4.3 Alignment with national strategies

National strategies include overarching ICT policies or master plans setting objectives and priorities that guide the process of making digital policies. According to ITU, one third of countries in the world did not develop yet a policy or master plan to guide the development of its ICT sector.63 A similar ratio is found with regards to countries that have developed a national development strategy, digital agenda or digital stimulus strategy including broadband.

Gender mainstreaming practices collected for this handbook are often aligned with objectives of national strategic documents. Table 13 provides examples of this alignment.

Table 13: Government mainstreaming practices aligned national strategy (by region)

ITU region Coordination and collaboration
Africa N/A
Americas Trinidad and Tobago’s ICT Access Centres aligned with the National ICT Plan 2018-2022
Arab States
The State of Palestine’s National Inter-Sectoral Gender Strategy institutionalizes gender mainstreaming in both policies and practices, not only at the government level but in other sectors, projects and activities
Egypt’s tech initiative for women empowerment aligned with Egypt vision 2030: National Strategy for the Empowerment of Egyptian Women
Asia and the Pacific
Australia’s Gender Equality, Disability and Social Inclusion Strategy (is a strategic document and a Values Pillar of the International Cyber & Critical Tech Engagement Strategy
Republic of Korea’s 2022 Action Plan to Support Women Scientists and Engineers is aligned with the Digital New Deal Strategy.
Commonwealth of Independent States
Practices are aligned with national strategic documents. #eSkills4Girls is part of the Germany’s Federal Government implementation strategy “Shaping Digitalization”
Gender representation in STEM areas is addressed by the Development Strategy of University of Montenegro
Serbia’s Plan for Empowerment of Women in ICT 2019-2020 includes training on “programming, project management and digital entrepreneurship”

Inclusion of gender references in strategic documents is important to ensure that gender objectives are taken into consideration when putting in place digital policies. Gender references can be identified with keywords such as “gender”; “gender equality”; “gender empowerment”; “women”; “girls”; “digital inclusion”; etc. References can have different levels of relevance in the document (e.g., if there is an entire chapter dedicated to women or girls) and they can be just a statement or they can propose a specific course of action.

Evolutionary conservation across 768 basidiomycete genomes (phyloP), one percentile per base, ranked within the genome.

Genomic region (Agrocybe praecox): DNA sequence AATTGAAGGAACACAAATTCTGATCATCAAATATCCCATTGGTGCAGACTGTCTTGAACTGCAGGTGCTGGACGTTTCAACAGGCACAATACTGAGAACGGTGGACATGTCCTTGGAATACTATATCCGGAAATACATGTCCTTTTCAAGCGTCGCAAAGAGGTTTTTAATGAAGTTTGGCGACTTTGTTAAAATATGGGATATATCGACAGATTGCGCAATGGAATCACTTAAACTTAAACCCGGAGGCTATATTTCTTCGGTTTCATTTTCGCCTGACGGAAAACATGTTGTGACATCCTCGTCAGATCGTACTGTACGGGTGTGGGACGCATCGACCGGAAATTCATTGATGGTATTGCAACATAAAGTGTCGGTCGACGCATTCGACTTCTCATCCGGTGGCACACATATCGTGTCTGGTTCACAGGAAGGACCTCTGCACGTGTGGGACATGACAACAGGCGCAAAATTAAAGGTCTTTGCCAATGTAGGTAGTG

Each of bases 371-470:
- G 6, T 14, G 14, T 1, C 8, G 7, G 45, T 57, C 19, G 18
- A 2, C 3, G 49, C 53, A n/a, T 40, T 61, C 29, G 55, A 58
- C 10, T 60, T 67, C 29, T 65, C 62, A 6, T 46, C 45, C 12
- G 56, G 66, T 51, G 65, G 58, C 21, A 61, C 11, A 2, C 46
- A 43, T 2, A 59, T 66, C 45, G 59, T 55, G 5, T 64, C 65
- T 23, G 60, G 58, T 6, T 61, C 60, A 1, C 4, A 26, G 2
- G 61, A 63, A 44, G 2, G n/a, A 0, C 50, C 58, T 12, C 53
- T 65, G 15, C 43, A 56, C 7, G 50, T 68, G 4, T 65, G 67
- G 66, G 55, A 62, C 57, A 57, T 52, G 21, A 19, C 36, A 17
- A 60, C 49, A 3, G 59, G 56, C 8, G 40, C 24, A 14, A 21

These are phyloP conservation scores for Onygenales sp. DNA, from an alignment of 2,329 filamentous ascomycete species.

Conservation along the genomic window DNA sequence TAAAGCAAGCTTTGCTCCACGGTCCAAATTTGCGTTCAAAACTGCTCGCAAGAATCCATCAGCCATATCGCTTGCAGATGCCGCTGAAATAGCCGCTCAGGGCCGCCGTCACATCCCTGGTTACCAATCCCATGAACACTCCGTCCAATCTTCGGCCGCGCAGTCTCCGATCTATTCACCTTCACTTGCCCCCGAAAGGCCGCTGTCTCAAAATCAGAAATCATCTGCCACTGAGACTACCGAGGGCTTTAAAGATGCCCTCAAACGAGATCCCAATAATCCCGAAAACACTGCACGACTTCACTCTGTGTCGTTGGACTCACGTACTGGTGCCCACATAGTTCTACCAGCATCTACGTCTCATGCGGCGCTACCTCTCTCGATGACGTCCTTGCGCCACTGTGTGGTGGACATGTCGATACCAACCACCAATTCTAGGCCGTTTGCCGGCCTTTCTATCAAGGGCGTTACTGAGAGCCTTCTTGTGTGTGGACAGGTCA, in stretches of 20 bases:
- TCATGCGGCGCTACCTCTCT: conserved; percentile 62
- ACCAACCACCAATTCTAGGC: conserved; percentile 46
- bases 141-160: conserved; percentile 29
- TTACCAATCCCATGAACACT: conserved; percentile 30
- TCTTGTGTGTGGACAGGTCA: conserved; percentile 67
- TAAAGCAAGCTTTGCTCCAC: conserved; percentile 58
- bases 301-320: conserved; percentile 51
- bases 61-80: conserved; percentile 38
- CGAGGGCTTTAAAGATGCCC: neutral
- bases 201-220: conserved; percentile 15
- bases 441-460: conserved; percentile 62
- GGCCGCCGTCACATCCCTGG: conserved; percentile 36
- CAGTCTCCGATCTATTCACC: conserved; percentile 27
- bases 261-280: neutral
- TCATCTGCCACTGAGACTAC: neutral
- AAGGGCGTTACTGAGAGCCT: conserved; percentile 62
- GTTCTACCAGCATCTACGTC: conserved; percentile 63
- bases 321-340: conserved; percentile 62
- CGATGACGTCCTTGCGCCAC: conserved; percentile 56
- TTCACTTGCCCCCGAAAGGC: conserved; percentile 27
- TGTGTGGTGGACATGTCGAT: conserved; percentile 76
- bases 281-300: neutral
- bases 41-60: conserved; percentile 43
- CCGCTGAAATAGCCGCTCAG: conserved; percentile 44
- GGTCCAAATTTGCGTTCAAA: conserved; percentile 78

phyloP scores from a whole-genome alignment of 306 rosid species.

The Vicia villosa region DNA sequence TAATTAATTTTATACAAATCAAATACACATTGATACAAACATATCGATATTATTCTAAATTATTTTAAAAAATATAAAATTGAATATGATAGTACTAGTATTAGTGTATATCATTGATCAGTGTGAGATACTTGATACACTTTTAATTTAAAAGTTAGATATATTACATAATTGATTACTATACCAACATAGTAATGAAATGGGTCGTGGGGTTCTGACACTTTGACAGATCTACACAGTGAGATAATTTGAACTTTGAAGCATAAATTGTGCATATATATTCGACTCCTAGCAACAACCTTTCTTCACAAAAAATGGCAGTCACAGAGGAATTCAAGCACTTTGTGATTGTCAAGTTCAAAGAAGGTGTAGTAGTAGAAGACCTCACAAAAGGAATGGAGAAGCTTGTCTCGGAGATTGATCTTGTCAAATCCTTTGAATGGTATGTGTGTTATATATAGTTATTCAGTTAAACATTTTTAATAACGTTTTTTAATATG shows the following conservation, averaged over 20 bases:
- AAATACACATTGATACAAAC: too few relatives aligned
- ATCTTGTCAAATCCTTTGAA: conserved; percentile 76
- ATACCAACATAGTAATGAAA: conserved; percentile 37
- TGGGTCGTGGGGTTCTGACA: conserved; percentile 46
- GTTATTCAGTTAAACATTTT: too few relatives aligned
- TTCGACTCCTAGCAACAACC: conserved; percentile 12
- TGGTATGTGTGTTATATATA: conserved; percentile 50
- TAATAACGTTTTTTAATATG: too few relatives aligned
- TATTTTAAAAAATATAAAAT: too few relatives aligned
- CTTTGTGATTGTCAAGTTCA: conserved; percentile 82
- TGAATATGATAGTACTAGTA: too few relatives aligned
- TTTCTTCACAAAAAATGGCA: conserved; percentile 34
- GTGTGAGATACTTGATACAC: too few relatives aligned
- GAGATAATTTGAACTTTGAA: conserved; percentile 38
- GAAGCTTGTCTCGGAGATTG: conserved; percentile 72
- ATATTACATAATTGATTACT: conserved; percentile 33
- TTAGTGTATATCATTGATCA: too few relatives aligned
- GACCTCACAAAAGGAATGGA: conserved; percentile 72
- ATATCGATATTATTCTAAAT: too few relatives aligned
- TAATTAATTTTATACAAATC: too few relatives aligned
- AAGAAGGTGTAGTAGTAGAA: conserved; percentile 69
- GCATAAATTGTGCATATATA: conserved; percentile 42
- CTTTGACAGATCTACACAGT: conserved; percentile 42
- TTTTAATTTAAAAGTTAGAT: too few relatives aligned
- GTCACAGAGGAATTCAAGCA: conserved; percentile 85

National strategic documents do not always include these references to gender: only half of national overarching ICT policies or master plans include them. Analysis of 85 national ICT plans conducted by ITU64 finds that 46 of them include references to gender (women and girls). While further research is needed to investigate female inclusion in ICTs across national policies, it may be possible that some countries did not refer to women in such policies because their country’s women and girls are already included in ICTs and/or the digital sector. For example, less than half of countries (13 out of 28) from Europe made a reference to women and girls. Furthermore, countries which do not refer to gender include highly developed nations such as Austria, Liechtenstein, Portugal, Switzerland, Denmark, and Finland, among others.

Examples of women’s inclusion in national ICTs programmes include the following: ICT awareness, outreach and training programmes for women and girls (Trinidad and Tobago); Digital literacy skills programmes for women (Kenya, Slovakia, Nigeria, Malaysia); The establishment of a national level working group for women in science and technology that includes at least 30 per cent female representation (Maldives). Examples of gender references promoting equitable employment for women (using ICTs or through ICT development) include the following:

Using digital transformation to increase women’s opportunities for promotion and work-life balance; working to increase female representation in corporate and academic leadership roles (Canada);
Coordinating the use of funds to support entrepreneurial ventures and corporate capabilities, for the development of digital initiatives and training of competitive human resources with a gender perspective, and reducing technological and gender gap in national entrepreneurial ventures (Costa Rica);
Improving safety and amenities for women industrial workers, increasing number of women working in light manufacturing, i.e., for apparel, addressing the gender gap in employment by creating more jobs for women in the tourism industry (Ethiopia);
Training and continuing education for – in particular women-managed – small and mid-sized businesses active in online trade (Germany);
Digital vocational training for women, particularly women who have/had long-term absence(s) from the labour market (Greece);
Capacity building of women in mobile technologies allowing them to earn a living by creating businesses via the mobile apps channel e.g., delivery of lunch packages (Mauritius).

63 ITU Data Hub, Digital strategies and broadband plans
64 16 countries from Africa, 12 from the Americas, 19 from Asia and the Pacific, 3 from the CIS, 7 from the Arab States, and 28 from Europe.